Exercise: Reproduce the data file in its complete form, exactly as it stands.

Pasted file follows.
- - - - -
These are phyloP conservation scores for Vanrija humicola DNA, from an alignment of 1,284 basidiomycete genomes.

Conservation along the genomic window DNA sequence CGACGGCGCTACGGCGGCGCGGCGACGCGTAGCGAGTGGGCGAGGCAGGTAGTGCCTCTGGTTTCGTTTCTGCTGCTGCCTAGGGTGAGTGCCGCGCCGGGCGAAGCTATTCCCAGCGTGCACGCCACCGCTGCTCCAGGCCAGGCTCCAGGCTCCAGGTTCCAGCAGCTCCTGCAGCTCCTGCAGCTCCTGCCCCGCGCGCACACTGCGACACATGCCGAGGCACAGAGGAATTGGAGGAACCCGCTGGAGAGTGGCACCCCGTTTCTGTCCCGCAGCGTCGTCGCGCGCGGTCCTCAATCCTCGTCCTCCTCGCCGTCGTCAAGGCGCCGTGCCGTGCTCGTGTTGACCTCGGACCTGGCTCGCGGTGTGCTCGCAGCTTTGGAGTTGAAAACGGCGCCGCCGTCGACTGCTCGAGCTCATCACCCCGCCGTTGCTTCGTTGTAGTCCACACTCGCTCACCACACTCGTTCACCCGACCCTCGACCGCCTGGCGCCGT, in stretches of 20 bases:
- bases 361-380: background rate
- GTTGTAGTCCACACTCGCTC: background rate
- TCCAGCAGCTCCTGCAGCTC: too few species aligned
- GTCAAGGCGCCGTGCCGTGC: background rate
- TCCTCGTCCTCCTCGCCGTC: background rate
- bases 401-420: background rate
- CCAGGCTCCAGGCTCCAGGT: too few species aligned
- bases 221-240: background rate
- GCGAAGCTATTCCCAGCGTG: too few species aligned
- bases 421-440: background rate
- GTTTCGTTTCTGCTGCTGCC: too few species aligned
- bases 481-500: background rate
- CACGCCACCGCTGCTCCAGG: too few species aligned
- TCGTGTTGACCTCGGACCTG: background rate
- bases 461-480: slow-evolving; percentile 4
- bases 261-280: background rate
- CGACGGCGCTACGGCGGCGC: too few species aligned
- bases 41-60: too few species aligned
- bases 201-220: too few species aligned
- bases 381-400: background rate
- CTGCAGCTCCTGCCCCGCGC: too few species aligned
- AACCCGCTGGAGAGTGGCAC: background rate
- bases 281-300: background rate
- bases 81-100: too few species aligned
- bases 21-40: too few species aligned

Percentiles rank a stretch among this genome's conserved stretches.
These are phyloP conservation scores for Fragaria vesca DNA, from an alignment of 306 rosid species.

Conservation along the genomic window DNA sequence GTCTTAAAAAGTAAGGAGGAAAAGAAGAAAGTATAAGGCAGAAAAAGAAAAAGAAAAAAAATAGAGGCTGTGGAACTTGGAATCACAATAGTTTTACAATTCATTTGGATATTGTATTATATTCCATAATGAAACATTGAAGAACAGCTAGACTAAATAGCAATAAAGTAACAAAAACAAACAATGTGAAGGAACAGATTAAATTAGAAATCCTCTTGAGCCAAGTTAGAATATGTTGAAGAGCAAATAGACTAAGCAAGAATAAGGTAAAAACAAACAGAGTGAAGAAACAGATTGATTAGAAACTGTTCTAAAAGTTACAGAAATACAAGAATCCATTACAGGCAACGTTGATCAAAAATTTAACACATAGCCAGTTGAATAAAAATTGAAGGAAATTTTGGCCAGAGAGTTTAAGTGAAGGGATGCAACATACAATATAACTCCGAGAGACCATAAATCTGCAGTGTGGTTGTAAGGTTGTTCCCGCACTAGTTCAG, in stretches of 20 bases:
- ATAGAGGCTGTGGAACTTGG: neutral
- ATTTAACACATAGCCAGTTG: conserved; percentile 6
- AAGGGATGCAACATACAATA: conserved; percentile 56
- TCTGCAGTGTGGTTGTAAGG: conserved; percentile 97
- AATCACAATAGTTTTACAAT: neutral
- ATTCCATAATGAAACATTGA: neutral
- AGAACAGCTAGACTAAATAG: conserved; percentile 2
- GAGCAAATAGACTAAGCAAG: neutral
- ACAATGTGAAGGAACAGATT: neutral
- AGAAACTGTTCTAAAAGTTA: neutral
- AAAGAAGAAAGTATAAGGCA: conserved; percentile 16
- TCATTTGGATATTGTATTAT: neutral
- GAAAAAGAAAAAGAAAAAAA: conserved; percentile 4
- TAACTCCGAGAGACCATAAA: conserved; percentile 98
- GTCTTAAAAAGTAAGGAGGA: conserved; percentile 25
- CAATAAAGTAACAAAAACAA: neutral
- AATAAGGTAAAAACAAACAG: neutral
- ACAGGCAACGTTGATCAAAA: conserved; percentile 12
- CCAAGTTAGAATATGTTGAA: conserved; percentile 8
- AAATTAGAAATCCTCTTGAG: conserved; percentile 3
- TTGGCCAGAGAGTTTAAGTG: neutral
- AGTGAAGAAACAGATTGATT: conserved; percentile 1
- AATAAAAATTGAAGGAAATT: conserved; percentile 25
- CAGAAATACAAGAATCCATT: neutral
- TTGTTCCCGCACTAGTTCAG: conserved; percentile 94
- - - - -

These are phyloP conservation scores for Vanrija humicola DNA, from an alignment of 1,284 basidiomycete genomes.

Conservation along the genomic window DNA sequence CGACGGCGCTACGGCGGCGCGGCGACGCGTAGCGAGTGGGCGAGGCAGGTAGTGCCTCTGGTTTCGTTTCTGCTGCTGCCTAGGGTGAGTGCCGCGCCGGGCGAAGCTATTCCCAGCGTGCACGCCACCGCTGCTCCAGGCCAGGCTCCAGGCTCCAGGTTCCAGCAGCTCCTGCAGCTCCTGCAGCTCCTGCCCCGCGCGCACACTGCGACACATGCCGAGGCACAGAGGAATTGGAGGAACCCGCTGGAGAGTGGCACCCCGTTTCTGTCCCGCAGCGTCGTCGCGCGCGGTCCTCAATCCTCGTCCTCCTCGCCGTCGTCAAGGCGCCGTGCCGTGCTCGTGTTGACCTCGGACCTGGCTCGCGGTGTGCTCGCAGCTTTGGAGTTGAAAACGGCGCCGCCGTCGACTGCTCGAGCTCATCACCCCGCCGTTGCTTCGTTGTAGTCCACACTCGCTCACCACACTCGTTCACCCGACCCTCGACCGCCTGGCGCCGT, in stretches of 20 bases:
- bases 361-380: background rate
- GTTGTAGTCCACACTCGCTC: background rate
- TCCAGCAGCTCCTGCAGCTC: too few species aligned
- GTCAAGGCGCCGTGCCGTGC: background rate
- TCCTCGTCCTCCTCGCCGTC: background rate
- bases 401-420: background rate
- CCAGGCTCCAGGCTCCAGGT: too few species aligned
- bases 221-240: background rate
- GCGAAGCTATTCCCAGCGTG: too few species aligned
- bases 421-440: background rate
- GTTTCGTTTCTGCTGCTGCC: too few species aligned
- bases 481-500: background rate
- CACGCCACCGCTGCTCCAGG: too few species aligned
- TCGTGTTGACCTCGGACCTG: background rate
- bases 461-480: slow-evolving; percentile 4
- bases 261-280: background rate
- CGACGGCGCTACGGCGGCGC: too few species aligned
- bases 41-60: too few species aligned
- bases 201-220: too few species aligned
- bases 381-400: background rate
- CTGCAGCTCCTGCCCCGCGC: too few species aligned
- AACCCGCTGGAGAGTGGCAC: background rate
- bases 281-300: background rate
- bases 81-100: too few species aligned
- bases 21-40: too few species aligned

Percentiles rank a stretch among this genome's conserved stretches.
These are phyloP conservation scores for Fragaria vesca DNA, from an alignment of 306 rosid species.

Conservation along the genomic window DNA sequence GTCTTAAAAAGTAAGGAGGAAAAGAAGAAAGTATAAGGCAGAAAAAGAAAAAGAAAAAAAATAGAGGCTGTGGAACTTGGAATCACAATAGTTTTACAATTCATTTGGATATTGTATTATATTCCATAATGAAACATTGAAGAACAGCTAGACTAAATAGCAATAAAGTAACAAAAACAAACAATGTGAAGGAACAGATTAAATTAGAAATCCTCTTGAGCCAAGTTAGAATATGTTGAAGAGCAAATAGACTAAGCAAGAATAAGGTAAAAACAAACAGAGTGAAGAAACAGATTGATTAGAAACTGTTCTAAAAGTTACAGAAATACAAGAATCCATTACAGGCAACGTTGATCAAAAATTTAACACATAGCCAGTTGAATAAAAATTGAAGGAAATTTTGGCCAGAGAGTTTAAGTGAAGGGATGCAACATACAATATAACTCCGAGAGACCATAAATCTGCAGTGTGGTTGTAAGGTTGTTCCCGCACTAGTTCAG, in stretches of 20 bases:
- ATAGAGGCTGTGGAACTTGG: neutral
- ATTTAACACATAGCCAGTTG: conserved; percentile 6
- AAGGGATGCAACATACAATA: conserved; percentile 56
- TCTGCAGTGTGGTTGTAAGG: conserved; percentile 97
- AATCACAATAGTTTTACAAT: neutral
- ATTCCATAATGAAACATTGA: neutral
- AGAACAGCTAGACTAAATAG: conserved; percentile 2
- GAGCAAATAGACTAAGCAAG: neutral
- ACAATGTGAAGGAACAGATT: neutral
- AGAAACTGTTCTAAAAGTTA: neutral
- AAAGAAGAAAGTATAAGGCA: conserved; percentile 16
- TCATTTGGATATTGTATTAT: neutral
- GAAAAAGAAAAAGAAAAAAA: conserved; percentile 4
- TAACTCCGAGAGACCATAAA: conserved; percentile 98
- GTCTTAAAAAGTAAGGAGGA: conserved; percentile 25
- CAATAAAGTAACAAAAACAA: neutral
- AATAAGGTAAAAACAAACAG: neutral
- ACAGGCAACGTTGATCAAAA: conserved; percentile 12
- CCAAGTTAGAATATGTTGAA: conserved; percentile 8
- AAATTAGAAATCCTCTTGAG: conserved; percentile 3
- TTGGCCAGAGAGTTTAAGTG: neutral
- AGTGAAGAAACAGATTGATT: conserved; percentile 1
- AATAAAAATTGAAGGAAATT: conserved; percentile 25
- CAGAAATACAAGAATCCATT: neutral
- TTGTTCCCGCACTAGTTCAG: conserved; percentile 94